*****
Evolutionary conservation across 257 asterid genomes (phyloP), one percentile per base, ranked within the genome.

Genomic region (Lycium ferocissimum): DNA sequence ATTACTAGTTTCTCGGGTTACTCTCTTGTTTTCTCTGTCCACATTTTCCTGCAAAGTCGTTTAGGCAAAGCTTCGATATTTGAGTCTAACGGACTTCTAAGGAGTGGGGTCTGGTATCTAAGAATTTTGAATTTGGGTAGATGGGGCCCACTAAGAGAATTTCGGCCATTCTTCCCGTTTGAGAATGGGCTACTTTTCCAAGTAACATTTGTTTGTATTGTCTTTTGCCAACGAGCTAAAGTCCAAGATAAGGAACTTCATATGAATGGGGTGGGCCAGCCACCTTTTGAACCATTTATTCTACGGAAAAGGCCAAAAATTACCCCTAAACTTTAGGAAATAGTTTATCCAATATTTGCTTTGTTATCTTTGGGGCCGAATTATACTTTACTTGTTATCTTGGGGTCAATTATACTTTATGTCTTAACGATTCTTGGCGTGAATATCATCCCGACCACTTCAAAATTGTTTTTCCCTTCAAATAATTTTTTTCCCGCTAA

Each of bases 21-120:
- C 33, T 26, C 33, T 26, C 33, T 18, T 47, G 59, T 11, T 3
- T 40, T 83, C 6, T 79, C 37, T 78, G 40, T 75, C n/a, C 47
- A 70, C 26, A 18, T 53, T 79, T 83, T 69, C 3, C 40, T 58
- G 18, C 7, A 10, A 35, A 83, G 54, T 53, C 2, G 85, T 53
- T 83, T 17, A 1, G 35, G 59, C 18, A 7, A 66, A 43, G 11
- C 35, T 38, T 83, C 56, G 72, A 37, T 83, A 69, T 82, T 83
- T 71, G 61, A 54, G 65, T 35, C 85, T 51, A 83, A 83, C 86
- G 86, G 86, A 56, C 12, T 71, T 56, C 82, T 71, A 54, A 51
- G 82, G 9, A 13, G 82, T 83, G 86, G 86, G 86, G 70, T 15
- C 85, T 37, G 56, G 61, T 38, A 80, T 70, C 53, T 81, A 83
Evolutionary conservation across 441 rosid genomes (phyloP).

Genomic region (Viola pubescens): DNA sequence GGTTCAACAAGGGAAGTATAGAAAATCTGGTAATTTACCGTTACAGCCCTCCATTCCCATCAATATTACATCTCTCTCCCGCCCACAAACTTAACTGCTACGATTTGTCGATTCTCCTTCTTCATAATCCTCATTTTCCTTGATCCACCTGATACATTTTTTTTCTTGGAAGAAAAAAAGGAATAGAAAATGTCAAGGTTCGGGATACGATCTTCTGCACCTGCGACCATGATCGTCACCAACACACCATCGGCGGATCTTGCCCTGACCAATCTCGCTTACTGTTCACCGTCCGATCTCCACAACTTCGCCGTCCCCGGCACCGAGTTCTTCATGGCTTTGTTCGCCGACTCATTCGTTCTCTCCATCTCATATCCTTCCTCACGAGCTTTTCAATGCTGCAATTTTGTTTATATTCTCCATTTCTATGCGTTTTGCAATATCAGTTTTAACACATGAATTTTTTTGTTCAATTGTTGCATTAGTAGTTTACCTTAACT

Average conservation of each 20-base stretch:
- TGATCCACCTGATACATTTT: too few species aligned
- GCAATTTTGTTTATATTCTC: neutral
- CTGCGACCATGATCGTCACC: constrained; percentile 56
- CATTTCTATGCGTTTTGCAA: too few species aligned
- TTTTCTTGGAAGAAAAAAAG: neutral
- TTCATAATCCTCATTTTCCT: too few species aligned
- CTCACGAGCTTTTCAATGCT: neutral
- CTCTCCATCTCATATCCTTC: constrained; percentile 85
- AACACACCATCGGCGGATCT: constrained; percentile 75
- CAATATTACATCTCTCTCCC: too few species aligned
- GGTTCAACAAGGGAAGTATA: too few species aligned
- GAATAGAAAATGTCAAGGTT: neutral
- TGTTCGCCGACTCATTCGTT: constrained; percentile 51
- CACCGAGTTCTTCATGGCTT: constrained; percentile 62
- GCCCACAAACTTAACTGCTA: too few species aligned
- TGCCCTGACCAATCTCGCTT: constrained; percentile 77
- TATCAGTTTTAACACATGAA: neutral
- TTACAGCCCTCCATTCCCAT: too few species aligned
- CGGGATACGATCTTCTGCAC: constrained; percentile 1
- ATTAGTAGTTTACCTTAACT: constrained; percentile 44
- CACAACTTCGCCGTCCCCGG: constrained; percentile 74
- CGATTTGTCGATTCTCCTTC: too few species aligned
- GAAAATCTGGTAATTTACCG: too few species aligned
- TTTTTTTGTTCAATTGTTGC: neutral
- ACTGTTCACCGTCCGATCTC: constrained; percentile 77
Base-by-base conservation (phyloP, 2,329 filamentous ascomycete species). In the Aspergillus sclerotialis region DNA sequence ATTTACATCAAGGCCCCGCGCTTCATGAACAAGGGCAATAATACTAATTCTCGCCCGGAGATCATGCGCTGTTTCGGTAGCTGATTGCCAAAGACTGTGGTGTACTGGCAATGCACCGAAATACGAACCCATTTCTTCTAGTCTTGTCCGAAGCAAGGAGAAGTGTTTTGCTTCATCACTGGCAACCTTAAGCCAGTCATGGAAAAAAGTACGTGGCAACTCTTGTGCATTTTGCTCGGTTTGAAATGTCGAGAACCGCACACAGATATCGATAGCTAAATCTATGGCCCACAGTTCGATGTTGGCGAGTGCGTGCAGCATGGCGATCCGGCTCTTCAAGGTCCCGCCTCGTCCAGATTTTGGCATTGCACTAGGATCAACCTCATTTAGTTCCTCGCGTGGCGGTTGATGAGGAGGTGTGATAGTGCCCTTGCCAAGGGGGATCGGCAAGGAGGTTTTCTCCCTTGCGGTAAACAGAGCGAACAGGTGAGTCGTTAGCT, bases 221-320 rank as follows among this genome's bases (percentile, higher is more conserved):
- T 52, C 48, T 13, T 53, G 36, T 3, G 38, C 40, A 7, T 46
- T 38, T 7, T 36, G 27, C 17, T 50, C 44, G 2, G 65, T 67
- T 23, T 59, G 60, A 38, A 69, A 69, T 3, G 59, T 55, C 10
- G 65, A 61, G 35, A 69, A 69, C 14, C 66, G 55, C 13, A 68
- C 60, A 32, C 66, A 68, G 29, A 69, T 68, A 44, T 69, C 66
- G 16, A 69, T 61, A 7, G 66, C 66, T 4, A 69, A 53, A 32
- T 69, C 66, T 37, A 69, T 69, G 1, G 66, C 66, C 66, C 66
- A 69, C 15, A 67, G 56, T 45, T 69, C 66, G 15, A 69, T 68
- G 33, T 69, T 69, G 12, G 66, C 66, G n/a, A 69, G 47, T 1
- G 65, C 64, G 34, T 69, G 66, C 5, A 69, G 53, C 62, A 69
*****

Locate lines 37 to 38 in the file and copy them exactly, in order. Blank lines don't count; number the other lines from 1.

- CACAACTTCGCCGTCCCCGG: constrained; percentile 74
- CGATTTGTCGATTCTCCTTC: too few species aligned